Kevin Horek: Got it. Okay. Very cool. So you mentioned like it's always connected. Do you want to talk about the app experience and what you get from that?

Daniel Tonkopi: Yes. Or we asked our people what they want from, from a bike, generally, not just our customers, but the generally bike users. Yeah. And yeah. We ask them, we hear their problems, their issues like do most popular features or which they asked for were check-ins air bike, like security features.

Kevin Horek: Like,

Daniel Tonkopi: Yeah. They should be sure that bike wouldn't be stolen or if it will be stolen, then they will be able to find it. It was, that was the first question. And we implemented that. Second question was just to make a route to plans it three, to save it three, to seize the history of their trips, like to see what is the Weyerhaeuser, what is the best path? There are a lot of features like engaging disengage alarm, for example. Basically we are asking our clients and our potential clients, what they want to see and trying to implement this. And, and this is not just for this mobile app. This is our general approach. We use this approach when we develop new models. For example, as I mentioned, this bike looks like a heavy bicycle. It is pretty heavy. It's like 170 pounds or 60 kilograms or something.

Daniel Tonkopi: Many people says that they want Samson lighter, sorry. People ask, yeah, they don't need 220 miles range. Right. A hundred miles would be good enough. Yes. 50 miles per hour is something which they not use every day. Right. People ask for 28 miles per hour speed. We've analyzed a lot of their requests and wishes and developed a new model or which we didn't announce that, which we didn't present it to the market yet, but we will launch it within the next few months. This model will be based upon more than 50,000 interviews with potential customers. Yes. We hope it will meet their expectations. We called this model Delpha's California bike.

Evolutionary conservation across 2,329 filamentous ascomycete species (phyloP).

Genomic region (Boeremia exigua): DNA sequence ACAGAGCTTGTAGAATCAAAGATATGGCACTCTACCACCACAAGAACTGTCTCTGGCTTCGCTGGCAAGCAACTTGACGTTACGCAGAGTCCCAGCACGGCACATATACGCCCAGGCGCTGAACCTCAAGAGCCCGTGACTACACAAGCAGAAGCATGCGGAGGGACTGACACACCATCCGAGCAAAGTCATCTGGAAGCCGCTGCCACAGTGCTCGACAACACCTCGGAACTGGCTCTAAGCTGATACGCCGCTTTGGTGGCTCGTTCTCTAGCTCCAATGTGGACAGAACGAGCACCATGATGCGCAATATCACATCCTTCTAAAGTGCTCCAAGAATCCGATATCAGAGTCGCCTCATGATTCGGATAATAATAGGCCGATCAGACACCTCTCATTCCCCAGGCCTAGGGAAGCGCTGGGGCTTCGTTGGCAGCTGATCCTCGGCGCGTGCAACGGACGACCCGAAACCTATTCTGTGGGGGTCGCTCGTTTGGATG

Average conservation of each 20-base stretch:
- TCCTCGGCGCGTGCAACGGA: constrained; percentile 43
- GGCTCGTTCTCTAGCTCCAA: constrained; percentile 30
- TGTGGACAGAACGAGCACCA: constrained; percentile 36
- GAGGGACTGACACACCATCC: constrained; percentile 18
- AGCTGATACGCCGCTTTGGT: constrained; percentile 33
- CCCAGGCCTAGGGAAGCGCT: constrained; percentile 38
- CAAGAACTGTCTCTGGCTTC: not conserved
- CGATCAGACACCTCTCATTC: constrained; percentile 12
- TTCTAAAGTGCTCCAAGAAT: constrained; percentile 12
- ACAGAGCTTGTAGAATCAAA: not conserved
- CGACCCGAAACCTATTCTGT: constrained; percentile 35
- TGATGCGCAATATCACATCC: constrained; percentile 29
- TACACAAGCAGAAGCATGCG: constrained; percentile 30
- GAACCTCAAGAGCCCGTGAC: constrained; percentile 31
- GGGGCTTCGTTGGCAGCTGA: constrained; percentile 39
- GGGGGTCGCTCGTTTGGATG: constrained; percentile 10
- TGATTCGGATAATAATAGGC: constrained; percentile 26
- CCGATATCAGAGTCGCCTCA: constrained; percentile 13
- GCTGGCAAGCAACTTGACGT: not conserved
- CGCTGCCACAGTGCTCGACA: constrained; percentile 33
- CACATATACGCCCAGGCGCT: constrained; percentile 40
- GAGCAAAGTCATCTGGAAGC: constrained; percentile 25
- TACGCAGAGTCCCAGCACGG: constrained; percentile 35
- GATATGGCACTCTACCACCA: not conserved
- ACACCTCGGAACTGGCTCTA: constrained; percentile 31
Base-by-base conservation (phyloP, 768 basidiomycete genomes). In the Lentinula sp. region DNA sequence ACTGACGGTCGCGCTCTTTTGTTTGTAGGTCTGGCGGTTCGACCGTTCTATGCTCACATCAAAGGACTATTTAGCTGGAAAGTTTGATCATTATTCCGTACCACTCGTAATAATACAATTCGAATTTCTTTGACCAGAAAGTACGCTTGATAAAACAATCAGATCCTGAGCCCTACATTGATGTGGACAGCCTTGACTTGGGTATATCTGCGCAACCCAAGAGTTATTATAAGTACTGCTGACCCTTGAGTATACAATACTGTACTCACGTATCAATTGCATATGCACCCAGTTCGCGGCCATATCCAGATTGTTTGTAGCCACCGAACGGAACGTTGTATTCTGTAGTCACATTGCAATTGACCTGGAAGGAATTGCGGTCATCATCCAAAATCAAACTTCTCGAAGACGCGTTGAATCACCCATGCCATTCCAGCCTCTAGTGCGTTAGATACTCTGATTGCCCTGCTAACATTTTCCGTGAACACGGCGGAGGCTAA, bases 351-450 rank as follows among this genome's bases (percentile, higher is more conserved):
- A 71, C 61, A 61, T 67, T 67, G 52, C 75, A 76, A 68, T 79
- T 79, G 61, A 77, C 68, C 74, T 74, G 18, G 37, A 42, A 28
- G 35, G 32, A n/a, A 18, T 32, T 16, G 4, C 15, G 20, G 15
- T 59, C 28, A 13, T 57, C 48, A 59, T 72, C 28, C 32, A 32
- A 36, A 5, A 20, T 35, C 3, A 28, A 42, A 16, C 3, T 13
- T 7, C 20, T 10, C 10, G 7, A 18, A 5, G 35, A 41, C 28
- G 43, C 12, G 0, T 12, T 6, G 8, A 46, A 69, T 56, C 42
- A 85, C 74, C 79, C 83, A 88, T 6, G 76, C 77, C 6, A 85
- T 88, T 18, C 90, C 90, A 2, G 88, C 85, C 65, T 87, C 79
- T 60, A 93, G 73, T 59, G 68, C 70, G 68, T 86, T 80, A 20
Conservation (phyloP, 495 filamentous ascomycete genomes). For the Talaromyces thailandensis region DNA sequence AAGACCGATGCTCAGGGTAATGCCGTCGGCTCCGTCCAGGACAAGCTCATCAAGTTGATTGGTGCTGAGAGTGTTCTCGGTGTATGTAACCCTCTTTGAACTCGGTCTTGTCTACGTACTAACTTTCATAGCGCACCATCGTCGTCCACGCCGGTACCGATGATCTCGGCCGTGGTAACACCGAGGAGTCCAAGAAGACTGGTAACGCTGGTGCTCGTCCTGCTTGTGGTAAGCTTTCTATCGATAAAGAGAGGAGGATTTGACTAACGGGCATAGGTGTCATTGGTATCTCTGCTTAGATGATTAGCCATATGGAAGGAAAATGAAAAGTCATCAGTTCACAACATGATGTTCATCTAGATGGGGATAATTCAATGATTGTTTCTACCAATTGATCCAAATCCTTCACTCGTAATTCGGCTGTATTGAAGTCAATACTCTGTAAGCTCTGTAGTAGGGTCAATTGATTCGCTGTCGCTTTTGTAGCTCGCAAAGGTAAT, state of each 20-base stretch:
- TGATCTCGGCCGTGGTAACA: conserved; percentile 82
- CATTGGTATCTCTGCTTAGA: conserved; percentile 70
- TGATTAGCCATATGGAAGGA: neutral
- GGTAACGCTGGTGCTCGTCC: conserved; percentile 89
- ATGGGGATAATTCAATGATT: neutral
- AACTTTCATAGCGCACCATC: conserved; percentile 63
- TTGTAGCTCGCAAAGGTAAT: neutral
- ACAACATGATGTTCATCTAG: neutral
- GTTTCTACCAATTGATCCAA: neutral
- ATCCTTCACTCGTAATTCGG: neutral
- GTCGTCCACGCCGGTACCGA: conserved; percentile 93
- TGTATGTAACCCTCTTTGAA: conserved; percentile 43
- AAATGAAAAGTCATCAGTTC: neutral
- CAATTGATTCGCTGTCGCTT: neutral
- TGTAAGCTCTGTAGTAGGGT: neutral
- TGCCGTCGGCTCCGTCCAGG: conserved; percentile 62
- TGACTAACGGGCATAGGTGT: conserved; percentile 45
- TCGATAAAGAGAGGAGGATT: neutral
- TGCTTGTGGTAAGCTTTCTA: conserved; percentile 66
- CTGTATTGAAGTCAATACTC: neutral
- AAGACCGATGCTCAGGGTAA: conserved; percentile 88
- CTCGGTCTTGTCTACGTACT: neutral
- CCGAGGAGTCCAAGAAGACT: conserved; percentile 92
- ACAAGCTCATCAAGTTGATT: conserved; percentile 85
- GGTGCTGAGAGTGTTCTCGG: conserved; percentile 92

Kevin Horek: Okay. Can I, I basically can like cherry pick the features that I want and then you build it or is it too kind of early to mention the customizations or what I can or what it's about.

Daniel Tonkopi: If I understand you're right. We, we have our R and D center in Ukraine. We can hardware and software engineers. In house we make prototypes in our factor in GIF.

Kevin Horek: Right.

Daniel Tonkopi: Unfortunately these days it's not. Yeah. In 2021, we moved our headquarters to Los Angeles area.

Kevin Horek: Okay.

Daniel Tonkopi: Yeah. Me as your and our chief revenue officer, we moved here with several sales managers, several engineers. We found chief marketing officer here in California. So now we have two offices. Our headquarters are in Los Angeles and our R and D center and support center QI. So yes, we are developing everything. In-house we can, we are speaking with our clients, customers, dealers, every day. And we implement these features. Like if we can make minor upgrade of, I don't know, kickstand, for example, people says, okay, kickstand could better. Okay. We will develop new extent and produce it and supply extend since the next bunch of it's our own development.